Yurts: Two round, canvas and wood walled tents are on a wooden deck and sleep four people in two bunk beds. Yurts have a cooking stove, microwave oven, refrigerator, countertop, table, chairs, electric heat and outlets, fire ring and picnic table.
Modern Cabins: Ten furnished, modern cabins, nestled among the hardwoods, offer a pleasant alternative to state park camping. Each cabin features sleeping for six, electric heat, kitchen, private bath with shower, and wall-to-wall carpeting. Bring your own dishes, cookware and bedding. Cabins can be reserved year-round.
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Organized Group Tenting: Qualified organized groups can camp in the rustic group tenting area April 1 through October 31. One site holds 60 people and 16 other sites each hold 30 people. Reservations are required.
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Organized Group Cabin Camps: Group camps are open to organized youth and adult groups from mid-April to mid-October. These facilities include dining halls, central washhouses, camper cabins and staff quarters. Camp One holds 135 people. Camp Two holds 68 people. Applications are accepted after January and reservations awarded after March 1.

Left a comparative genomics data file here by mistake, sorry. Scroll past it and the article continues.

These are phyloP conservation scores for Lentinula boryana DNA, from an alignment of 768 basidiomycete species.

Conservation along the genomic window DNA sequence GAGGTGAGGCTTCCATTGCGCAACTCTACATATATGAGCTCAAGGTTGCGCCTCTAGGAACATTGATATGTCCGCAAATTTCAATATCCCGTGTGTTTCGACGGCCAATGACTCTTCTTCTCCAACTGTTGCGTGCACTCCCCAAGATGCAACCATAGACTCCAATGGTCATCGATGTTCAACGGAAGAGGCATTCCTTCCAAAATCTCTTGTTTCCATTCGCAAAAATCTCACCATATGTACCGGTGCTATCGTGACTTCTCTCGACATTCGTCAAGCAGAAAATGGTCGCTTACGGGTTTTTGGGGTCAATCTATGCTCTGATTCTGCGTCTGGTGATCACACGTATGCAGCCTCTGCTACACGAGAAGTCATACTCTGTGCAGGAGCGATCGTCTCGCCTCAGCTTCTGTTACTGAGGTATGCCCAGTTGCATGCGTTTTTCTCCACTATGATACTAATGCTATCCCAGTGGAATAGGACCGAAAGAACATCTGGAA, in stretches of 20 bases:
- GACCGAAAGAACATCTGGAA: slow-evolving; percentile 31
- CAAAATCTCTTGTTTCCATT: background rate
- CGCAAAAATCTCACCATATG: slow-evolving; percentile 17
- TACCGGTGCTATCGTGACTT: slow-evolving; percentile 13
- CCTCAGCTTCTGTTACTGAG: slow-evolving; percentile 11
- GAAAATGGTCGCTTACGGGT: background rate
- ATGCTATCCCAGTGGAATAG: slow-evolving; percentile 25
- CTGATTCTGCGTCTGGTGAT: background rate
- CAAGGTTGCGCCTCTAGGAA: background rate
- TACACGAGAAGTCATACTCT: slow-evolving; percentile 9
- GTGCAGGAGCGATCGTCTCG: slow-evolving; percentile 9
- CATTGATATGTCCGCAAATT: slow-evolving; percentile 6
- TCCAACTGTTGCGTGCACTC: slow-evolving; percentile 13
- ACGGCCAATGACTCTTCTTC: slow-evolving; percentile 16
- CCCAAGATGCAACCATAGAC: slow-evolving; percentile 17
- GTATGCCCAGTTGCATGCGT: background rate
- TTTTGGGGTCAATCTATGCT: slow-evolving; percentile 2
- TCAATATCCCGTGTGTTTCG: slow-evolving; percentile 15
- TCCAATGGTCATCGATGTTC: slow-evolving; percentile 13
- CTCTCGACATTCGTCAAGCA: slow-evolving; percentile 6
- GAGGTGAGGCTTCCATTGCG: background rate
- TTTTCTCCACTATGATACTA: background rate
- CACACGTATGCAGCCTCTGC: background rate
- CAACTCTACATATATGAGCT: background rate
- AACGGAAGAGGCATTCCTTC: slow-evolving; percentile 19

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Cross-country Skiing: All hiking trails and open areas of the park can be skied with proper snow cover.
Sledding: The backside of the dam at Scotts Run Lake is popular for sledding.
Ice Fishing: Both lakes can be ice-fished when the ice is at least four inches thick. Ice thickness is not monitored.
Ice Skating: The natural ice of the lakes can be skated when conditions permit. Ice thickness is not monitored.
Environmental Education and Interpretation
The park naturalist leads walks and hikes and gives evening talks and demonstrations, during the spring, summer and fall seasons. Check the park activity schedule, bulletin boards, or at the park office for program times and locations. Organized groups such as scouts and schools may schedule activities by calling the park office.
Explore the Calendar of Events for a listing of upcoming events.
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Access for People with Disabilities
If you need an accommodation to participate in park activities due to a disability, please contact the park you plan to visit.